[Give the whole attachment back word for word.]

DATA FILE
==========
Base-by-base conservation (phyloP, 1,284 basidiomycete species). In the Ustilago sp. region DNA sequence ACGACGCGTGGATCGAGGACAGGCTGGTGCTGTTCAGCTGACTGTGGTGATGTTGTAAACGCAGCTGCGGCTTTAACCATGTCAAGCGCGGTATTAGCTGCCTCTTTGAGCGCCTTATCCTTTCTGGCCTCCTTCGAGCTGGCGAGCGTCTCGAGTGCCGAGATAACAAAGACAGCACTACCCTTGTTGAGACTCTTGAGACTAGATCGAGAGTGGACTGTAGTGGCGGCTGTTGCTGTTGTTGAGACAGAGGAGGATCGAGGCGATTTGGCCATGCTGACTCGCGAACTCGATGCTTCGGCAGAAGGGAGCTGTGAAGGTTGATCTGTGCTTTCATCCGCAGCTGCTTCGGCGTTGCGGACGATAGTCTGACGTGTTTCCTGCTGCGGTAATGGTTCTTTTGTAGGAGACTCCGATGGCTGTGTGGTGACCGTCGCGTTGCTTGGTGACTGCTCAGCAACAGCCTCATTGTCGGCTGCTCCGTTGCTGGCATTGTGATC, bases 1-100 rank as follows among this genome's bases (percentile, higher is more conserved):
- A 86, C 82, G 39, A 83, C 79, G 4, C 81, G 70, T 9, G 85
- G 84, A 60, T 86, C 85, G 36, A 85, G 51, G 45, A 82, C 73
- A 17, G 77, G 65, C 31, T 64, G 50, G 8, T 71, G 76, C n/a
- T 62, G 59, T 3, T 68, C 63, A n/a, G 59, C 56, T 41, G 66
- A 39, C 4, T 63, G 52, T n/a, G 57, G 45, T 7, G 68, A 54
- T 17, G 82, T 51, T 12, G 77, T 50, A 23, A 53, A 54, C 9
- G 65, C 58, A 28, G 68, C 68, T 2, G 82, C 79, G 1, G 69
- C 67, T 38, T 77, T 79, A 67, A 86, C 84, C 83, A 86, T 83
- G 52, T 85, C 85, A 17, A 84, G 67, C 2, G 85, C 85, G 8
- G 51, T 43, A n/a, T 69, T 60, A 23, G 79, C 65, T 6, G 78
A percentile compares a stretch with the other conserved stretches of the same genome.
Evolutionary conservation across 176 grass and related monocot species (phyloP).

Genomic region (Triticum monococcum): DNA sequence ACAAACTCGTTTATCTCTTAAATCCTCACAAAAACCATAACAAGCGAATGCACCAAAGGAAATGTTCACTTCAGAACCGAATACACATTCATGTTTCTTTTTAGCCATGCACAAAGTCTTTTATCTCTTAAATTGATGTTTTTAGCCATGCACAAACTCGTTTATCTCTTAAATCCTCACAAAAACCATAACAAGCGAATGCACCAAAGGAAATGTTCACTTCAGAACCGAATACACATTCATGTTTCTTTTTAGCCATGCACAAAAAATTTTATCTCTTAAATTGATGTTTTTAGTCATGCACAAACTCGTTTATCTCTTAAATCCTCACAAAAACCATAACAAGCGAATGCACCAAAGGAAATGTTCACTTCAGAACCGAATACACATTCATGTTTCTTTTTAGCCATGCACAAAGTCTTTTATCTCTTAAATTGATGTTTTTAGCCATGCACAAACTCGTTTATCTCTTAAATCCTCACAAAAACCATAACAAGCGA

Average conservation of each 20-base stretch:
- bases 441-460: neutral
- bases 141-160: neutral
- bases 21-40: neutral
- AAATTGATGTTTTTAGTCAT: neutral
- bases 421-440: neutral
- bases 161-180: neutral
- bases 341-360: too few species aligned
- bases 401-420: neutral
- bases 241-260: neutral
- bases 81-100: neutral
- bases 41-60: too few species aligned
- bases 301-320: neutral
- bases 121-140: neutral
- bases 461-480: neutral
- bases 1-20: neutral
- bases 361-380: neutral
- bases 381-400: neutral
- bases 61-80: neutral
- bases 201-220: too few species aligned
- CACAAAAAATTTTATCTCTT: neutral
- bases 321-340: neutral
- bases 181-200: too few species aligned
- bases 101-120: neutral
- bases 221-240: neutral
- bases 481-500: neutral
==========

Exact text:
Base-by-base conservation (phyloP, 1,284 basidiomycete species). In the Ustilago sp. region DNA sequence ACGACGCGTGGATCGAGGACAGGCTGGTGCTGTTCAGCTGACTGTGGTGATGTTGTAAACGCAGCTGCGGCTTTAACCATGTCAAGCGCGGTATTAGCTGCCTCTTTGAGCGCCTTATCCTTTCTGGCCTCCTTCGAGCTGGCGAGCGTCTCGAGTGCCGAGATAACAAAGACAGCACTACCCTTGTTGAGACTCTTGAGACTAGATCGAGAGTGGACTGTAGTGGCGGCTGTTGCTGTTGTTGAGACAGAGGAGGATCGAGGCGATTTGGCCATGCTGACTCGCGAACTCGATGCTTCGGCAGAAGGGAGCTGTGAAGGTTGATCTGTGCTTTCATCCGCAGCTGCTTCGGCGTTGCGGACGATAGTCTGACGTGTTTCCTGCTGCGGTAATGGTTCTTTTGTAGGAGACTCCGATGGCTGTGTGGTGACCGTCGCGTTGCTTGGTGACTGCTCAGCAACAGCCTCATTGTCGGCTGCTCCGTTGCTGGCATTGTGATC, bases 1-100 rank as follows among this genome's bases (percentile, higher is more conserved):
- A 86, C 82, G 39, A 83, C 79, G 4, C 81, G 70, T 9, G 85
- G 84, A 60, T 86, C 85, G 36, A 85, G 51, G 45, A 82, C 73
- A 17, G 77, G 65, C 31, T 64, G 50, G 8, T 71, G 76, C n/a
- T 62, G 59, T 3, T 68, C 63, A n/a, G 59, C 56, T 41, G 66
- A 39, C 4, T 63, G 52, T n/a, G 57, G 45, T 7, G 68, A 54
- T 17, G 82, T 51, T 12, G 77, T 50, A 23, A 53, A 54, C 9
- G 65, C 58, A 28, G 68, C 68, T 2, G 82, C 79, G 1, G 69
- C 67, T 38, T 77, T 79, A 67, A 86, C 84, C 83, A 86, T 83
- G 52, T 85, C 85, A 17, A 84, G 67, C 2, G 85, C 85, G 8
- G 51, T 43, A n/a, T 69, T 60, A 23, G 79, C 65, T 6, G 78
A percentile compares a stretch with the other conserved stretches of the same genome.
Evolutionary conservation across 176 grass and related monocot species (phyloP).

Genomic region (Triticum monococcum): DNA sequence ACAAACTCGTTTATCTCTTAAATCCTCACAAAAACCATAACAAGCGAATGCACCAAAGGAAATGTTCACTTCAGAACCGAATACACATTCATGTTTCTTTTTAGCCATGCACAAAGTCTTTTATCTCTTAAATTGATGTTTTTAGCCATGCACAAACTCGTTTATCTCTTAAATCCTCACAAAAACCATAACAAGCGAATGCACCAAAGGAAATGTTCACTTCAGAACCGAATACACATTCATGTTTCTTTTTAGCCATGCACAAAAAATTTTATCTCTTAAATTGATGTTTTTAGTCATGCACAAACTCGTTTATCTCTTAAATCCTCACAAAAACCATAACAAGCGAATGCACCAAAGGAAATGTTCACTTCAGAACCGAATACACATTCATGTTTCTTTTTAGCCATGCACAAAGTCTTTTATCTCTTAAATTGATGTTTTTAGCCATGCACAAACTCGTTTATCTCTTAAATCCTCACAAAAACCATAACAAGCGA

Average conservation of each 20-base stretch:
- bases 441-460: neutral
- bases 141-160: neutral
- bases 21-40: neutral
- AAATTGATGTTTTTAGTCAT: neutral
- bases 421-440: neutral
- bases 161-180: neutral
- bases 341-360: too few species aligned
- bases 401-420: neutral
- bases 241-260: neutral
- bases 81-100: neutral
- bases 41-60: too few species aligned
- bases 301-320: neutral
- bases 121-140: neutral
- bases 461-480: neutral
- bases 1-20: neutral
- bases 361-380: neutral
- bases 381-400: neutral
- bases 61-80: neutral
- bases 201-220: too few species aligned
- CACAAAAAATTTTATCTCTT: neutral
- bases 321-340: neutral
- bases 181-200: too few species aligned
- bases 101-120: neutral
- bases 221-240: neutral
- bases 481-500: neutral